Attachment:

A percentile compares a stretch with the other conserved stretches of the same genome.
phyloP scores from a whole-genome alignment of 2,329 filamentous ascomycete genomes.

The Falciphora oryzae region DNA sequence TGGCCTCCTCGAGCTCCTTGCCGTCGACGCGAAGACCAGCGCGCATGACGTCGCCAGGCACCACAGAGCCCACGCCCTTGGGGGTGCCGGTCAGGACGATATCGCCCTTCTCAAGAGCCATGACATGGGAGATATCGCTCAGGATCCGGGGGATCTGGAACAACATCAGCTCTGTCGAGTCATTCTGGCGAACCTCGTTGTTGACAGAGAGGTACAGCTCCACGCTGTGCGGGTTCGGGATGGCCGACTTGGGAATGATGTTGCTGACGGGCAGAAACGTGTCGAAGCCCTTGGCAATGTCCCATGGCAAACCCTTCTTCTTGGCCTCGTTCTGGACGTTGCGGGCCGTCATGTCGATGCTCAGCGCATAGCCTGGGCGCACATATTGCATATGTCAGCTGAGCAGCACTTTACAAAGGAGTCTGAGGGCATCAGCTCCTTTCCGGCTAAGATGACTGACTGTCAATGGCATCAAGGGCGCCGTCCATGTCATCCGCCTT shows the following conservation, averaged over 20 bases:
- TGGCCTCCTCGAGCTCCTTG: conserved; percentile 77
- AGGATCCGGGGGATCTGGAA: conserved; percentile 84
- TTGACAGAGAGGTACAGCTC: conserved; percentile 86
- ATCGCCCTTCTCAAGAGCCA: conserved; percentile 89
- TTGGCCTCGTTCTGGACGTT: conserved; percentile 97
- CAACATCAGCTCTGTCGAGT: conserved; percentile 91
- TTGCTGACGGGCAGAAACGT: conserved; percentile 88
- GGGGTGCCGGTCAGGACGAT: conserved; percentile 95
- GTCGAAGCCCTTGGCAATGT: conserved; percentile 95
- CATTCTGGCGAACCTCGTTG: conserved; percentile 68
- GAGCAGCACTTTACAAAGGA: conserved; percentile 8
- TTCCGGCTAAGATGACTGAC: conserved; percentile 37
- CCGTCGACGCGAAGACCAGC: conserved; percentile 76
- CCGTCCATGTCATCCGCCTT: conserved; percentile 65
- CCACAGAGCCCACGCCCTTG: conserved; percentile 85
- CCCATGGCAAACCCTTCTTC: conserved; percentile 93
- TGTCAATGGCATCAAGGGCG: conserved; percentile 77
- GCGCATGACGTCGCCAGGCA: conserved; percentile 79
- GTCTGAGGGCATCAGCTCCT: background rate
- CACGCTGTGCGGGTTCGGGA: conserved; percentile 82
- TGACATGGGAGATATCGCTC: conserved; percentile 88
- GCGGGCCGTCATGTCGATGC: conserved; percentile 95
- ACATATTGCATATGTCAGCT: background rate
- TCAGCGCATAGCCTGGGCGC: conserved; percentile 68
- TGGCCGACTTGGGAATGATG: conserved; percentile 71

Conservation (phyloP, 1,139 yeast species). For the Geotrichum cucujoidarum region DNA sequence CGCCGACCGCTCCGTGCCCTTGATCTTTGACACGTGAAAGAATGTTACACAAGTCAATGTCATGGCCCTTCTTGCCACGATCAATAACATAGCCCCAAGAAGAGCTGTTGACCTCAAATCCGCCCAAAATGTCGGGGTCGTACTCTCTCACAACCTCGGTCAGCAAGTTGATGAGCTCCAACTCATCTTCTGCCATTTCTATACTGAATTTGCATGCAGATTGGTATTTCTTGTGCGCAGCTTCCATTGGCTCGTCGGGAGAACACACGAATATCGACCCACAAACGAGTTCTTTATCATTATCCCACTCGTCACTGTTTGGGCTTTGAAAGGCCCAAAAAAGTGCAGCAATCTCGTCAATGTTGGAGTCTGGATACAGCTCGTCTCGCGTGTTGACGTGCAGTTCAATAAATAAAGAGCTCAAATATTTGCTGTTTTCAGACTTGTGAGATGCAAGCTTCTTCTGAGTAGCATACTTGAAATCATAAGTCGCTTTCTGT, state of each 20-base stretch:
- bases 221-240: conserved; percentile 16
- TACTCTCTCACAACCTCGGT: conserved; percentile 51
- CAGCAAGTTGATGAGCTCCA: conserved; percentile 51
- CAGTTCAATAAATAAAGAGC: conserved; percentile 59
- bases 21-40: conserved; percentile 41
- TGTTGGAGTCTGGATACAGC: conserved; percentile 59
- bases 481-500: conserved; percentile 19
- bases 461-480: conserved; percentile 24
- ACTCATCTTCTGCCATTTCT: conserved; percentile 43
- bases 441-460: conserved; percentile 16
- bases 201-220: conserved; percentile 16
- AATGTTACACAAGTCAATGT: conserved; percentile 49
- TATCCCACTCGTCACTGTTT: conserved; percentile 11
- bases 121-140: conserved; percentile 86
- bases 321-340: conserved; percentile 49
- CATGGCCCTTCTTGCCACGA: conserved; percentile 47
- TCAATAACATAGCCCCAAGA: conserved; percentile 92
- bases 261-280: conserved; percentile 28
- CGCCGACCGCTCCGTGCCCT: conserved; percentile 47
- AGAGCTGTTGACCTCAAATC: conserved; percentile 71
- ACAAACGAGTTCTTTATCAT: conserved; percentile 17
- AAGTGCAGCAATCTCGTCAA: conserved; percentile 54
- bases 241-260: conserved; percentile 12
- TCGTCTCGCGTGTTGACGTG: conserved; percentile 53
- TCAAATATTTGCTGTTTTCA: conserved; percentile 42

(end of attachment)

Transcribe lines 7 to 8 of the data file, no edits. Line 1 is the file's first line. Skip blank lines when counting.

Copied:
- ATCGCCCTTCTCAAGAGCCA: conserved; percentile 89
- TTGGCCTCGTTCTGGACGTT: conserved; percentile 97